Question: Random effects and variance components (was: Yet another nested design in limma)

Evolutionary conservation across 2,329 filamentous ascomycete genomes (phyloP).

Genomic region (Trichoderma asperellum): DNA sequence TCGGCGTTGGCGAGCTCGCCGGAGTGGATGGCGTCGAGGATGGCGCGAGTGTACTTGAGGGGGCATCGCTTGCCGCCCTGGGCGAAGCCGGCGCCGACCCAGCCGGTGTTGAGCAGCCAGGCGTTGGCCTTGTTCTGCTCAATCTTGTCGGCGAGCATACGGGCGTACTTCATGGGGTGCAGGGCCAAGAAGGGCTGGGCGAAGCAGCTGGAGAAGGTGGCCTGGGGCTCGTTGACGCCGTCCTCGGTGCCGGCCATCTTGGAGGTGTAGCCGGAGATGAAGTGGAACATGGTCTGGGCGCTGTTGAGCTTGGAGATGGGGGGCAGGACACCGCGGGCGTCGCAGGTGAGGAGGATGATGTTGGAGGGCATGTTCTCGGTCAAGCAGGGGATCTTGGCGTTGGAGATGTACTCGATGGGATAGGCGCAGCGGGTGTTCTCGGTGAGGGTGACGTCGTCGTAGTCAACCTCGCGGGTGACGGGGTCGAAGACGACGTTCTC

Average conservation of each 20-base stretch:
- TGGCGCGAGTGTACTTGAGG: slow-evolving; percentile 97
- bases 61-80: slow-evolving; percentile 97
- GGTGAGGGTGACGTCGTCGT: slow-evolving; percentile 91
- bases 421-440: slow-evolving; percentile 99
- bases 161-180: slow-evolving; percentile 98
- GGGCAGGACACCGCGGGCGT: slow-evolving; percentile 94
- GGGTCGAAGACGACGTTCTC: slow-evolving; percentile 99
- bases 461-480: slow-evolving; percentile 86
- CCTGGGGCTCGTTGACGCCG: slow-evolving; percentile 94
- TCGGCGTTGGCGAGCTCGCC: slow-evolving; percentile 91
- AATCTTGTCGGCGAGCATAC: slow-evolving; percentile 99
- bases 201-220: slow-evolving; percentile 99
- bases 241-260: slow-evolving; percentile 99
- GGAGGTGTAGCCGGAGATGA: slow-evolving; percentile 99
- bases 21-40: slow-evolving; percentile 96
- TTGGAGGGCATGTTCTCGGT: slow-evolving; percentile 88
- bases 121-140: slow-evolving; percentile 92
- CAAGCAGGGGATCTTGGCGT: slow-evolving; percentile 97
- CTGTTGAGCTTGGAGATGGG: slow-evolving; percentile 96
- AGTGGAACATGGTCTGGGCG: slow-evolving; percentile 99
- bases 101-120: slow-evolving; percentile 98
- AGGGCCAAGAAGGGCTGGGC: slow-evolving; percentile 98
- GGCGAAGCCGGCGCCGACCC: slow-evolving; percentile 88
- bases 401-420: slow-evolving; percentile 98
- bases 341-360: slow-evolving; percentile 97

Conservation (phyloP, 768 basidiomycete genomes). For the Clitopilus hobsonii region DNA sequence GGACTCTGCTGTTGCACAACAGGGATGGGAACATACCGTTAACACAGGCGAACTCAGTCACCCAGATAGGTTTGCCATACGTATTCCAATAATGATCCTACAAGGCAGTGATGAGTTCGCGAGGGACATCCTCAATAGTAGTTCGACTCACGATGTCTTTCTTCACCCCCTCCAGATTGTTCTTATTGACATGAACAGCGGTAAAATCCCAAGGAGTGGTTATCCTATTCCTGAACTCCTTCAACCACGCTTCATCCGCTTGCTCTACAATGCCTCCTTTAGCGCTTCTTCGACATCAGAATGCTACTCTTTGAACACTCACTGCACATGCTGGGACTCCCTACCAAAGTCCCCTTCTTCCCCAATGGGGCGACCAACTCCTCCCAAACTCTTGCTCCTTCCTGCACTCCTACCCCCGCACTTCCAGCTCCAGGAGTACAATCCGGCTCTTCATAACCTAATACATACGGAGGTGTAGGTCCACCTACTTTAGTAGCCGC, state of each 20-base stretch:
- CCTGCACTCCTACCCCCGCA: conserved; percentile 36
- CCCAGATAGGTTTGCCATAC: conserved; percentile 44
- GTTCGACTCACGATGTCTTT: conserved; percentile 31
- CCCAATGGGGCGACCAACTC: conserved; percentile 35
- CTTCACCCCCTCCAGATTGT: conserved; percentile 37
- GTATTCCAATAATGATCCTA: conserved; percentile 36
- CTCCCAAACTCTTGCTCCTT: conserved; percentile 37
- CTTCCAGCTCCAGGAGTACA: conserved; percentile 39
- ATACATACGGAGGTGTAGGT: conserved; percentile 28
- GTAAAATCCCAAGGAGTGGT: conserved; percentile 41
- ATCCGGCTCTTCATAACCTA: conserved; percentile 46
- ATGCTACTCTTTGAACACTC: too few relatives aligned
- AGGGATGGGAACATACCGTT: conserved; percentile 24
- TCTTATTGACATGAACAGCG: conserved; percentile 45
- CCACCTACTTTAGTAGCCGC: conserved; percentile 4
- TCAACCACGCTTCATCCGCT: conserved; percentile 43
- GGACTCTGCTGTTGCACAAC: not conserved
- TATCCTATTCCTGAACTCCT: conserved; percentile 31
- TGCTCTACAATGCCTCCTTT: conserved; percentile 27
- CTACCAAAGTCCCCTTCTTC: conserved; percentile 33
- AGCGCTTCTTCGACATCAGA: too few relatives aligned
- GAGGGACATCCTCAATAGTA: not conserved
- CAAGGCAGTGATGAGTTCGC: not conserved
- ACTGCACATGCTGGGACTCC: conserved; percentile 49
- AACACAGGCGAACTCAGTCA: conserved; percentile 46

0
10.4 years ago by
Paolo Innocenti320 wrote: